southern Oregon campers

Do you love historical photos? We do too! Enjoy these old photographs of campers and Rogue River fishermen in southern Oregon. Now that was rough’in it!!

Today, you can camp and fish along the beautiful Rogue River with a few more creature comforts. Check out one Rogue River outfitter’s end of August rafting and kayaking trips–both lodge and camp trips available.

historic photo of oregon camping

historic photos of oregon

rogue river fishing

Special thanks for use of these historic photos of southern Oregon campers and Rogue River fishermen supplied by the Southern Oregon University, Hannon Library Digital Collections.

Geocacher Darrell Potter of Grants Pass, Ore., checks coordinates on his handheld GPS device (AP Photo/The Medford Mail Tribune, Jim Craven)

Geocaching, started in Oregon, marks its 10th year anniversary.

A decade after the first geocache was stashed outside the Oregon community of Beavercreek, enthusiasts of this high-tech scavenger hunt have multiplied the game by more than a million.

Geocaching’s 10th anniversary couldn’t be observed without adding to the 1,049,636 active caches recorded worldwide.

To start geocaching, one needs only a global-positioning system and access to the Internet. Log onto www.geocaching.com to search caches within several miles of a particular ZIP code or enter a set of coordinates for longitude and latitude. Print out or download the information onto a high-end GPS, palm pilot or iPhone and let the hunt begin.

Geocachers generally hide caches on public land to avoid trespassing on private property, and they attempt to keep clear of “muggles,” or non-geocachers who may take note of the cache and later try to find or dispose of it. Some areas, such as national parks, have banned geocaching in order to keep the land pristine.

While some view geocaching as a form of littering, there is an effort within geocaching circles to improve the pastime’s environmental image and diminish its impact on the natural landscape. However, geocachers aren’t above disguising a cache as trash, such as bottle caps that cover plastic tubes planted in a hole in the ground.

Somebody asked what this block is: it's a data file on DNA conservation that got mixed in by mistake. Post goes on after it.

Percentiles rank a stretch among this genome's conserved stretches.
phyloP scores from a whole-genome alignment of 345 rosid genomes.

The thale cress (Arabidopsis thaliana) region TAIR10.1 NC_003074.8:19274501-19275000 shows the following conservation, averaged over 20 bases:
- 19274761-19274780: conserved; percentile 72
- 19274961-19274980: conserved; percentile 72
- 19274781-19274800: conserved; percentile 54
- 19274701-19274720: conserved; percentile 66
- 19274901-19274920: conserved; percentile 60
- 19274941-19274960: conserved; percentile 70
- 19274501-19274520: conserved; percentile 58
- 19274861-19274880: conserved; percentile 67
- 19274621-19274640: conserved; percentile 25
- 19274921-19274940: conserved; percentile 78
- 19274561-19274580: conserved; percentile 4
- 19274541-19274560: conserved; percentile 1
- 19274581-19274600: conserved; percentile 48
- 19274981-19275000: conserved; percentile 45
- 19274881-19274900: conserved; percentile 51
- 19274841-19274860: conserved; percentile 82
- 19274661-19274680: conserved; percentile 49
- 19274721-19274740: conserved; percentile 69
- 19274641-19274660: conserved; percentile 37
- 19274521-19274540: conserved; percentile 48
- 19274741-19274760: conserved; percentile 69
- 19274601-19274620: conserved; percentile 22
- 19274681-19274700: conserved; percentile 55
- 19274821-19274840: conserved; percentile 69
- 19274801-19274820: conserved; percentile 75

“It’s a real prestige who has the most,” says 56-year-old Debbie Davenport, an avid southern Oregon geocacher.

But anyone with a handheld global-positioning system unit can start racking up finds, often within just a short walk from their own front door. That’s how Davenport got started more than two years ago with her first find near southern Oregon’s Central Point Dollar Tree store, pinpointed by the official geocaching website.

Davenport has since used her GPS unit a Christmas gift intended to help her navigate woodland trails to find and place geocaches all over the region.

“It was a good reason to get outdoors,” she says. “We love to geocache by horseback.”

While rural areas host their fair share of geocaches, the pastime has penetrated urban landscapes. About 200 caches can be found within a 5-mile radius of downtown Medford, according to geocaching.com. Many are “nano-caches,” perhaps no more than an inch long and affixed with magnets to common city features, such as light poles and street signs.

“The ones in town are a lot harder to find,” Davenport says. “The ones out in the woods are usually a lot bigger.”

Larger caches commonly contained in plastic containers or metal ammunition boxes usually contain trinkets, along with a logbook. Etiquette dictates that if finders take something out of the cache, they put something back in.

As the Internet’s influence on geocaching has grown over the years, trackable “travel bugs” and “geocoins” have become the most desirable loot. Stamped with unique sequences of numbers, these items can be tracked across the world as geocachers move them from one stash to the next, recording those locations online.

Darrell Potter, 46, of Grants Pass planned to “move along” some geocoins in several stashes he planted this week. But leaving behind real foreign currency is a habit that helps identify him to other local geocachers.

“A lot of the younger kids who geocache with their parents are now collecting these foreign coins,” says Potter.

Potter purchased “a slew” of the virtually worthless coins from a local jeweler for his 15-year-old son, Ethan, who didn’t show much interest in collecting them. But they seemed perfect tokens for the family’s geocaches. Two years after Potter tapped his son and 46-year-old wife Kerri to geocache, foreign coins are the calling card of “Team Trekkerz.”

“Before we knew it, every weekend, we were going out,” Potter says.

“We’ve found almost 600 caches,” he adds. “A thousand is our next target.”